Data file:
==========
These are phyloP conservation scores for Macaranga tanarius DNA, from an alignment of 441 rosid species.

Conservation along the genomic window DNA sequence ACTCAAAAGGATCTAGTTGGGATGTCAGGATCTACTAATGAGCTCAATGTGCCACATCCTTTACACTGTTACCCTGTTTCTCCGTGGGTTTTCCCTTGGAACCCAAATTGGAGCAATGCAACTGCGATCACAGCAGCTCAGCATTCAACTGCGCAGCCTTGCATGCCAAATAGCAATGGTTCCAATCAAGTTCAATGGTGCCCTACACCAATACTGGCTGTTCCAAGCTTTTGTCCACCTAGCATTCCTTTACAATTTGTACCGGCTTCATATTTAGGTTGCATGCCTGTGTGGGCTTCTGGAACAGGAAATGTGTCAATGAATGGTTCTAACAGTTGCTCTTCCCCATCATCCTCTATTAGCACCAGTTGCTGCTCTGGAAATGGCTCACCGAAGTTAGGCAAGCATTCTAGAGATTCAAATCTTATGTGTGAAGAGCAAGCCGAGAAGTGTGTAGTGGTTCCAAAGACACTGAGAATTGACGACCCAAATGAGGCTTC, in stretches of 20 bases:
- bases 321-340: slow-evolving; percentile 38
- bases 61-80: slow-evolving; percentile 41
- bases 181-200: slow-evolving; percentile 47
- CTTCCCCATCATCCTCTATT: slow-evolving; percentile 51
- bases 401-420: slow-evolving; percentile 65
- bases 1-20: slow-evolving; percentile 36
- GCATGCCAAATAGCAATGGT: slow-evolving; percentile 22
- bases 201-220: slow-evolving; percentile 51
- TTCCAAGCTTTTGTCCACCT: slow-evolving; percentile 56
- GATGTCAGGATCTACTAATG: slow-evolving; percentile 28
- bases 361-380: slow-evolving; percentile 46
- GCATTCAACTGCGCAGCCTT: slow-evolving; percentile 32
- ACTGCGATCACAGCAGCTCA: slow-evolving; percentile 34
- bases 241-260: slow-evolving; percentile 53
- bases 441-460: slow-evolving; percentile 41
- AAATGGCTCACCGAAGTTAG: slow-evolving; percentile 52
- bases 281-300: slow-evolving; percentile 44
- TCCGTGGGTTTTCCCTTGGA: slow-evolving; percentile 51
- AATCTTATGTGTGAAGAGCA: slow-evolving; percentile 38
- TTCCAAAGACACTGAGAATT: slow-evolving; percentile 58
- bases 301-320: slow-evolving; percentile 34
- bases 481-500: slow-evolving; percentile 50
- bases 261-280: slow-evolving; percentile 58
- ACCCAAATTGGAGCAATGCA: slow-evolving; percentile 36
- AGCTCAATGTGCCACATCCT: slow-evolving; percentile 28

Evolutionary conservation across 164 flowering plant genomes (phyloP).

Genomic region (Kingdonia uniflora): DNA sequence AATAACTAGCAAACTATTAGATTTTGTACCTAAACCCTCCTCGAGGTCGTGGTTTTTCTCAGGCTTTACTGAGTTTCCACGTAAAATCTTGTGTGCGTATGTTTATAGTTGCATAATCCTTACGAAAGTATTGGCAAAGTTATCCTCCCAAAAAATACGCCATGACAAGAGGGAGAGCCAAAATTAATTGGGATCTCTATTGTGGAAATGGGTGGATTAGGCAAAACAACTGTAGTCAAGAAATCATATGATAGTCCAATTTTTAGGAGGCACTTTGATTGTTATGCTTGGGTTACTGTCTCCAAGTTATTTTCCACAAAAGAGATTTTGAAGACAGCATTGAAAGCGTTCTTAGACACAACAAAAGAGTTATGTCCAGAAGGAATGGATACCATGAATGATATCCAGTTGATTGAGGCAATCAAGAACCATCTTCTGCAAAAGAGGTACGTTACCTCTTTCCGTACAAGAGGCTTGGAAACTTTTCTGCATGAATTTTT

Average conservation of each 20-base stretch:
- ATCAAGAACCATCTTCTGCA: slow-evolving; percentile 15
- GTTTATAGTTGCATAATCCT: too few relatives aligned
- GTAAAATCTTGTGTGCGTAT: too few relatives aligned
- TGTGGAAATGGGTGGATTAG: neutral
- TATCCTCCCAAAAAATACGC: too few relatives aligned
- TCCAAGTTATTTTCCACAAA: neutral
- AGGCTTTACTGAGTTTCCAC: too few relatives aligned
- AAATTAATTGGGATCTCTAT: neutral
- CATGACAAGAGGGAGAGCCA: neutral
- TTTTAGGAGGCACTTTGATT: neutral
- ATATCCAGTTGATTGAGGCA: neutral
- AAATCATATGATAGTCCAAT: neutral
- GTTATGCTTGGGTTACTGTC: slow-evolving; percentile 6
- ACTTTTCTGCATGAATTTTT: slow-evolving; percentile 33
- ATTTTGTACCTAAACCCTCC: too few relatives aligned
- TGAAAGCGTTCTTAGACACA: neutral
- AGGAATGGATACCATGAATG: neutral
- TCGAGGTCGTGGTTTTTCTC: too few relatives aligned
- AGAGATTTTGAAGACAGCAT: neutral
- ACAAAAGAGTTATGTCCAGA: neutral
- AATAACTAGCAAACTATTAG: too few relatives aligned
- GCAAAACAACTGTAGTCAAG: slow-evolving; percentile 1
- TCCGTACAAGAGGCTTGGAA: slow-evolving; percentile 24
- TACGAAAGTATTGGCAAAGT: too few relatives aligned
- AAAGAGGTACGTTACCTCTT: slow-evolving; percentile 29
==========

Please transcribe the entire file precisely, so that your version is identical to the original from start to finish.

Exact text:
These are phyloP conservation scores for Macaranga tanarius DNA, from an alignment of 441 rosid species.

Conservation along the genomic window DNA sequence ACTCAAAAGGATCTAGTTGGGATGTCAGGATCTACTAATGAGCTCAATGTGCCACATCCTTTACACTGTTACCCTGTTTCTCCGTGGGTTTTCCCTTGGAACCCAAATTGGAGCAATGCAACTGCGATCACAGCAGCTCAGCATTCAACTGCGCAGCCTTGCATGCCAAATAGCAATGGTTCCAATCAAGTTCAATGGTGCCCTACACCAATACTGGCTGTTCCAAGCTTTTGTCCACCTAGCATTCCTTTACAATTTGTACCGGCTTCATATTTAGGTTGCATGCCTGTGTGGGCTTCTGGAACAGGAAATGTGTCAATGAATGGTTCTAACAGTTGCTCTTCCCCATCATCCTCTATTAGCACCAGTTGCTGCTCTGGAAATGGCTCACCGAAGTTAGGCAAGCATTCTAGAGATTCAAATCTTATGTGTGAAGAGCAAGCCGAGAAGTGTGTAGTGGTTCCAAAGACACTGAGAATTGACGACCCAAATGAGGCTTC, in stretches of 20 bases:
- bases 321-340: slow-evolving; percentile 38
- bases 61-80: slow-evolving; percentile 41
- bases 181-200: slow-evolving; percentile 47
- CTTCCCCATCATCCTCTATT: slow-evolving; percentile 51
- bases 401-420: slow-evolving; percentile 65
- bases 1-20: slow-evolving; percentile 36
- GCATGCCAAATAGCAATGGT: slow-evolving; percentile 22
- bases 201-220: slow-evolving; percentile 51
- TTCCAAGCTTTTGTCCACCT: slow-evolving; percentile 56
- GATGTCAGGATCTACTAATG: slow-evolving; percentile 28
- bases 361-380: slow-evolving; percentile 46
- GCATTCAACTGCGCAGCCTT: slow-evolving; percentile 32
- ACTGCGATCACAGCAGCTCA: slow-evolving; percentile 34
- bases 241-260: slow-evolving; percentile 53
- bases 441-460: slow-evolving; percentile 41
- AAATGGCTCACCGAAGTTAG: slow-evolving; percentile 52
- bases 281-300: slow-evolving; percentile 44
- TCCGTGGGTTTTCCCTTGGA: slow-evolving; percentile 51
- AATCTTATGTGTGAAGAGCA: slow-evolving; percentile 38
- TTCCAAAGACACTGAGAATT: slow-evolving; percentile 58
- bases 301-320: slow-evolving; percentile 34
- bases 481-500: slow-evolving; percentile 50
- bases 261-280: slow-evolving; percentile 58
- ACCCAAATTGGAGCAATGCA: slow-evolving; percentile 36
- AGCTCAATGTGCCACATCCT: slow-evolving; percentile 28

Evolutionary conservation across 164 flowering plant genomes (phyloP).

Genomic region (Kingdonia uniflora): DNA sequence AATAACTAGCAAACTATTAGATTTTGTACCTAAACCCTCCTCGAGGTCGTGGTTTTTCTCAGGCTTTACTGAGTTTCCACGTAAAATCTTGTGTGCGTATGTTTATAGTTGCATAATCCTTACGAAAGTATTGGCAAAGTTATCCTCCCAAAAAATACGCCATGACAAGAGGGAGAGCCAAAATTAATTGGGATCTCTATTGTGGAAATGGGTGGATTAGGCAAAACAACTGTAGTCAAGAAATCATATGATAGTCCAATTTTTAGGAGGCACTTTGATTGTTATGCTTGGGTTACTGTCTCCAAGTTATTTTCCACAAAAGAGATTTTGAAGACAGCATTGAAAGCGTTCTTAGACACAACAAAAGAGTTATGTCCAGAAGGAATGGATACCATGAATGATATCCAGTTGATTGAGGCAATCAAGAACCATCTTCTGCAAAAGAGGTACGTTACCTCTTTCCGTACAAGAGGCTTGGAAACTTTTCTGCATGAATTTTT

Average conservation of each 20-base stretch:
- ATCAAGAACCATCTTCTGCA: slow-evolving; percentile 15
- GTTTATAGTTGCATAATCCT: too few relatives aligned
- GTAAAATCTTGTGTGCGTAT: too few relatives aligned
- TGTGGAAATGGGTGGATTAG: neutral
- TATCCTCCCAAAAAATACGC: too few relatives aligned
- TCCAAGTTATTTTCCACAAA: neutral
- AGGCTTTACTGAGTTTCCAC: too few relatives aligned
- AAATTAATTGGGATCTCTAT: neutral
- CATGACAAGAGGGAGAGCCA: neutral
- TTTTAGGAGGCACTTTGATT: neutral
- ATATCCAGTTGATTGAGGCA: neutral
- AAATCATATGATAGTCCAAT: neutral
- GTTATGCTTGGGTTACTGTC: slow-evolving; percentile 6
- ACTTTTCTGCATGAATTTTT: slow-evolving; percentile 33
- ATTTTGTACCTAAACCCTCC: too few relatives aligned
- TGAAAGCGTTCTTAGACACA: neutral
- AGGAATGGATACCATGAATG: neutral
- TCGAGGTCGTGGTTTTTCTC: too few relatives aligned
- AGAGATTTTGAAGACAGCAT: neutral
- ACAAAAGAGTTATGTCCAGA: neutral
- AATAACTAGCAAACTATTAG: too few relatives aligned
- GCAAAACAACTGTAGTCAAG: slow-evolving; percentile 1
- TCCGTACAAGAGGCTTGGAA: slow-evolving; percentile 24
- TACGAAAGTATTGGCAAAGT: too few relatives aligned
- AAAGAGGTACGTTACCTCTT: slow-evolving; percentile 29